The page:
Wednesday, July 2, 2014

Zen Case Study: The Lightning Whelk

Everyday Mind is the Way
calligraphy by Nonin Chowaney
Something that can happen while in the right mind state is that we're present enough in the moment to see life lessons that are right before us. I call these Zen case studies. A Zen case study is never sought out nor created. It's not figured out or thought through. It happens like a bolt of lighting, yet it contains so much meaning that it resonates far beyond the specific event that triggers it.  They're also almost something that easily is missed if we're not paying attention.

As an example, many years ago we were staying at a beach house on Sanibel Island in Florida. The place is famous for shell collecting, but we were staying there off season to avoid the crowds. This meant the shelling was not at its peak, although it was still fun to walk the shore and look. During our stay, I immediately got in the habit of taking an early morning walk along the beach. No one was out, and even the sea birds seemed quiet. Just the wind and the waves.

I was walking very slowly, mainly because there was no reason to walk quickly. I wasn't going anywhere in particular, and I'd stoop from time to time to look at a shell or stare out at the sea. I also wasn't thinking much of anything. All the inner noise was silent, and I was only paying attention to the things that were happening right then and there before me. If someone had asked me what I was thinking, my answer honestly would have been: "Nothing".

At the same time, not thinking doesn't mean I was zoned out or a mindless zombie. I was totally aware of every gust of wind in my hair, the smells around me, the rising sun on my skin, the crash of the waves, the sharpness of sand and grit under my bare feet, and the coolness of water washing over my feet. So while I wasn't thinking, I was very alert of myself and of my surroundings. In short, I was in samadhi.

Eventually I decided to turn back. But even having a destination didn't alter my mind set. The decision to go back came and and went, and the only impact was that I turned around and walked in the opposite direction. My pace did not quicken, and I wasn't thinking about what I would eat or do when I got back. Nothing like that. I was still completely in the moment.

It was soon after I turned back that I noticed a disturbance in the surf that had not been there before. As I walked I noticed that each wave sliding up the beach recreated the disturbance, so it really was something unusual. When I reached it I found what looked like a piece of coral sticking out of the water. As surf fled back into the sea, it left a ten-inch long lightning whelk shell glistening on the sand before me!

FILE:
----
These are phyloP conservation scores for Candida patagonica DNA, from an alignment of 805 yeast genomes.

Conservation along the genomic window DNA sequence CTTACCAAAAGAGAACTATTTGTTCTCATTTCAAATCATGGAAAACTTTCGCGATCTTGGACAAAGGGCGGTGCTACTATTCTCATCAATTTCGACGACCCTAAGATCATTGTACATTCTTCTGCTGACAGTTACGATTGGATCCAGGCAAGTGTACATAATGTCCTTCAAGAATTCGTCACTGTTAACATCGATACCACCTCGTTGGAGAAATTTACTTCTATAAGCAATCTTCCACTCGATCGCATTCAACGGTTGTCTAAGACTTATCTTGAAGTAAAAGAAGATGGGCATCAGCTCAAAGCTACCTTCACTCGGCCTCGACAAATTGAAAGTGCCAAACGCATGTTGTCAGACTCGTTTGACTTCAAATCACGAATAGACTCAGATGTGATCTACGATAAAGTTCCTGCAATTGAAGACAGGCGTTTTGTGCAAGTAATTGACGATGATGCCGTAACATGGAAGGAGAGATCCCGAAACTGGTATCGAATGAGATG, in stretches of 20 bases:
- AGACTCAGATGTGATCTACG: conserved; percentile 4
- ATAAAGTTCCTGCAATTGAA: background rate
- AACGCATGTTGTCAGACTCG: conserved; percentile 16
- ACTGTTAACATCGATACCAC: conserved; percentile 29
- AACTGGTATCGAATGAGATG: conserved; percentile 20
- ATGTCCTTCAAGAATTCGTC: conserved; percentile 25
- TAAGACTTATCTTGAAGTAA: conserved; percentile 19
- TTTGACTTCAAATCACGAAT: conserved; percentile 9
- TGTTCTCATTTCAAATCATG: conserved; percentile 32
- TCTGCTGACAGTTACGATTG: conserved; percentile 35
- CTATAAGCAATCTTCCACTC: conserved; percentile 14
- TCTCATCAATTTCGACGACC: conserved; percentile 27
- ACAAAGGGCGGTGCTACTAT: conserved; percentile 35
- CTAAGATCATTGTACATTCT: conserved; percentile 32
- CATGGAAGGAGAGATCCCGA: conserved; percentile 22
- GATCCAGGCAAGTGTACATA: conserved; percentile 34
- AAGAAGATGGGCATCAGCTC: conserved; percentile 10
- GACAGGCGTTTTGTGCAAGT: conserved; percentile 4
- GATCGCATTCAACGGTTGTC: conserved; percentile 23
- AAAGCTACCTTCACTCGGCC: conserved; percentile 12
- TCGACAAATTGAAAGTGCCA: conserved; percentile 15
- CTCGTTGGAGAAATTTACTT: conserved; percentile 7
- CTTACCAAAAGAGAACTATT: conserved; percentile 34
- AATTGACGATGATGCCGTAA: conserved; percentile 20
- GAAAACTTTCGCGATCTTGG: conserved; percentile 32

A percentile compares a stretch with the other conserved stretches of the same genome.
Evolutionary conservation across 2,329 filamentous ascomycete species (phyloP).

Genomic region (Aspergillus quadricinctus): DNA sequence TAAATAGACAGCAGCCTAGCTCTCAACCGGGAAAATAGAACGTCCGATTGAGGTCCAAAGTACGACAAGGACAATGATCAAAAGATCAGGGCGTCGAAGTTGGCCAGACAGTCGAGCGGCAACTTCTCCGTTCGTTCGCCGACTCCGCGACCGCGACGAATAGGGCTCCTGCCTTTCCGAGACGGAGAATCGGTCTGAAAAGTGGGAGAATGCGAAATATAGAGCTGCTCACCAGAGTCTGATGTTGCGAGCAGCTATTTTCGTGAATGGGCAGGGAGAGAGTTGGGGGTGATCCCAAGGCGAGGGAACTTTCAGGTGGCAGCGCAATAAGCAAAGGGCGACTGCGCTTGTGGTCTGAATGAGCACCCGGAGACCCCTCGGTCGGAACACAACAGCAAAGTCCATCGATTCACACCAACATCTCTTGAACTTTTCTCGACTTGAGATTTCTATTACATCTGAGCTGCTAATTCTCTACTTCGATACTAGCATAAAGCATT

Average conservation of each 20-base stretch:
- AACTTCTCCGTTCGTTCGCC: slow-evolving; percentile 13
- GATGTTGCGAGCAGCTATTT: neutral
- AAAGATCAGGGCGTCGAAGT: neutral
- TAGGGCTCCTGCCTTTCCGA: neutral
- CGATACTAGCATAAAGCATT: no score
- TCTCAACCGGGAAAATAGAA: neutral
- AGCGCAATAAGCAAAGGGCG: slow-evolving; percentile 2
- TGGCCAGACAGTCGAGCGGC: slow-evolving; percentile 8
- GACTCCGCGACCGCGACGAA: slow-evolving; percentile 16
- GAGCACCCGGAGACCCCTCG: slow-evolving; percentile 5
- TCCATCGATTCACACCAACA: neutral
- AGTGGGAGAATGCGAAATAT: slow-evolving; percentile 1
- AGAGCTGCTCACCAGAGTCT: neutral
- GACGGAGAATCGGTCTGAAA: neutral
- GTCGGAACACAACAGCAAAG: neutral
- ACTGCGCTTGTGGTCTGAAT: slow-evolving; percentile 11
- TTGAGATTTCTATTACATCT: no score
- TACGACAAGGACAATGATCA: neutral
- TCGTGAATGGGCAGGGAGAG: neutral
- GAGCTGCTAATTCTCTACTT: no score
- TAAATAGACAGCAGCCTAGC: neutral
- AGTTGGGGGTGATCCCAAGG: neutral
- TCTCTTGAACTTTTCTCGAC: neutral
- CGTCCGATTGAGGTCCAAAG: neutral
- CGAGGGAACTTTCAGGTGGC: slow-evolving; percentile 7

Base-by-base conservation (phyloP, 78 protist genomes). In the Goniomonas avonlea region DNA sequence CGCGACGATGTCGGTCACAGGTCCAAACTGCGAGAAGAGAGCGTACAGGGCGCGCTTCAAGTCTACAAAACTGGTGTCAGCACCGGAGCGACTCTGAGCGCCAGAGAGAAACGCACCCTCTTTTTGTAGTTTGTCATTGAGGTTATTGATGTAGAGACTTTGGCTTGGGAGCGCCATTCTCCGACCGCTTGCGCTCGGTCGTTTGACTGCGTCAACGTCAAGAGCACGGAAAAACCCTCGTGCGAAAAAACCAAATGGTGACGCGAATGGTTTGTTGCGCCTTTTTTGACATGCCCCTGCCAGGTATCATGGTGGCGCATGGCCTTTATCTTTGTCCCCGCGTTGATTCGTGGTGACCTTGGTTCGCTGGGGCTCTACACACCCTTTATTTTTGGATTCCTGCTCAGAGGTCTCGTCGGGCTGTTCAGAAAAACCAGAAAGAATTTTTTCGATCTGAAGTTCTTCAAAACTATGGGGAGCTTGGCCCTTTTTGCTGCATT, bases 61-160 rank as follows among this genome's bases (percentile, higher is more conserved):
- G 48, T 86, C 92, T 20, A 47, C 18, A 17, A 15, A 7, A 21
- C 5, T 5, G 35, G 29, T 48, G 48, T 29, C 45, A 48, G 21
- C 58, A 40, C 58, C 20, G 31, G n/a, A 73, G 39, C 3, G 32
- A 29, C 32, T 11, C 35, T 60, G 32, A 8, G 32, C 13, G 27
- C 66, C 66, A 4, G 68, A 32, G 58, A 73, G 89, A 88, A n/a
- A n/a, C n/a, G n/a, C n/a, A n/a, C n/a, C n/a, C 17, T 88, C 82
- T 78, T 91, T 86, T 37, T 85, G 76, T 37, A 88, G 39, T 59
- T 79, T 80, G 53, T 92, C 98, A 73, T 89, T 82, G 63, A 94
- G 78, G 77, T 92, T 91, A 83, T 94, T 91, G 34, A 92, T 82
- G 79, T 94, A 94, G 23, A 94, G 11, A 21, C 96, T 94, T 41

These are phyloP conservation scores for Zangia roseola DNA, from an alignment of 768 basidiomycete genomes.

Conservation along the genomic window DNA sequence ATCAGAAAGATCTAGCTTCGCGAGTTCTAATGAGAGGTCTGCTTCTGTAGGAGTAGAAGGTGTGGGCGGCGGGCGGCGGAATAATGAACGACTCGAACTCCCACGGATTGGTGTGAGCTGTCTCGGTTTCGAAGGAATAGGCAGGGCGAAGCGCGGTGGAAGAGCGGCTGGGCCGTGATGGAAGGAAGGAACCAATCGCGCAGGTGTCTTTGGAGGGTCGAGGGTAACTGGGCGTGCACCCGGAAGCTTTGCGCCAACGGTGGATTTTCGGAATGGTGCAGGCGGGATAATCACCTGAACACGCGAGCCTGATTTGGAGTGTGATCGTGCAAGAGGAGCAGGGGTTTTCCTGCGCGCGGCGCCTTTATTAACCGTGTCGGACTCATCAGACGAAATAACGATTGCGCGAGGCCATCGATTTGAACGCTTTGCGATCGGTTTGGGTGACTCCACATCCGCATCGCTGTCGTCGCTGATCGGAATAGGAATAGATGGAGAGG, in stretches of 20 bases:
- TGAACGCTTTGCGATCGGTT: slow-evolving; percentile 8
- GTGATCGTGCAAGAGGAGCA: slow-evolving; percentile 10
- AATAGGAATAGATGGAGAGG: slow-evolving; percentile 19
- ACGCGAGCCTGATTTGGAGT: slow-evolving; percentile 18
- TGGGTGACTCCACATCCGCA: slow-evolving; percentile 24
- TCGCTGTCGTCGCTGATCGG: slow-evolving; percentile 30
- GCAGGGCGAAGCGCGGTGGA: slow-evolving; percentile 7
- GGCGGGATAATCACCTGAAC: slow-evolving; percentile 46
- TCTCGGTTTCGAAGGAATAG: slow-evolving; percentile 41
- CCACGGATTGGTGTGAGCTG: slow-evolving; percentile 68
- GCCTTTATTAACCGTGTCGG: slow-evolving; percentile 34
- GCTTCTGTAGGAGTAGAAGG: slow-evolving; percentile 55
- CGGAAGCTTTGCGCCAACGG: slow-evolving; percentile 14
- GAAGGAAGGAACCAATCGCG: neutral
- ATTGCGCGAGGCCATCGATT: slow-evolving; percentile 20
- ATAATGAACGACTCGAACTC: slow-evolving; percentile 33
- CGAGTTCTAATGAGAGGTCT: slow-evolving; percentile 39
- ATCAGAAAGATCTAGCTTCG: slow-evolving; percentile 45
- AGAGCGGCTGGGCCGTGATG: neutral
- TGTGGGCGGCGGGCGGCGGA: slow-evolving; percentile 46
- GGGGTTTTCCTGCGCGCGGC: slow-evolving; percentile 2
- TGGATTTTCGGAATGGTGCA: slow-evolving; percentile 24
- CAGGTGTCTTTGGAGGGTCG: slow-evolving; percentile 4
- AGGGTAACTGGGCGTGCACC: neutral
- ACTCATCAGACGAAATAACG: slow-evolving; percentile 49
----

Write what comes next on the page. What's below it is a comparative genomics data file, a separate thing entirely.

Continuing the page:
The lightning whelk in question
Probably grinning ear to ear, I picked it up and washed it off in the surf. It wasn't the most pristine lighting whelk, but it was so unexpected a find that I was thrilled! It had clearly just washed up to shore within the few minutes since I'd passed the spot before. I held it and looked out over the sea, feeling like it had just given me a gift.  That's when the lightning struck.

I realized how easily I could have missed this gift from the ocean. I would not have seen it had I taken a more direct route back to the beach house, been staring at my phone, or walking quickly and looking somewhere else. It was a perfect case study for why we discipline our minds. Doing so let's us see the things that are right in front of us, things we know deep down but second guess or ignore while in the rush of daily life. And so much of what we need to know about ourselves and what to do in life is in those moments. If we just are open to it and not running away, wisdom washes up to our feet like this lighting whelk did for me.

Of course, once I was struck by the lighting of the Zen case study, my state of samadhi totally vanished! I instantly transformed into my ten year old alter ego, and I couldn't wait to show Jim what I'd found! Of course, I didn't say anything about the Zen case study. I feel it's best to keep Zen case studies to myself for a long time.  It helps them resonate more fully and cement themselves into my mind. Once we analyze them or talk about them, we tend to dilute them.

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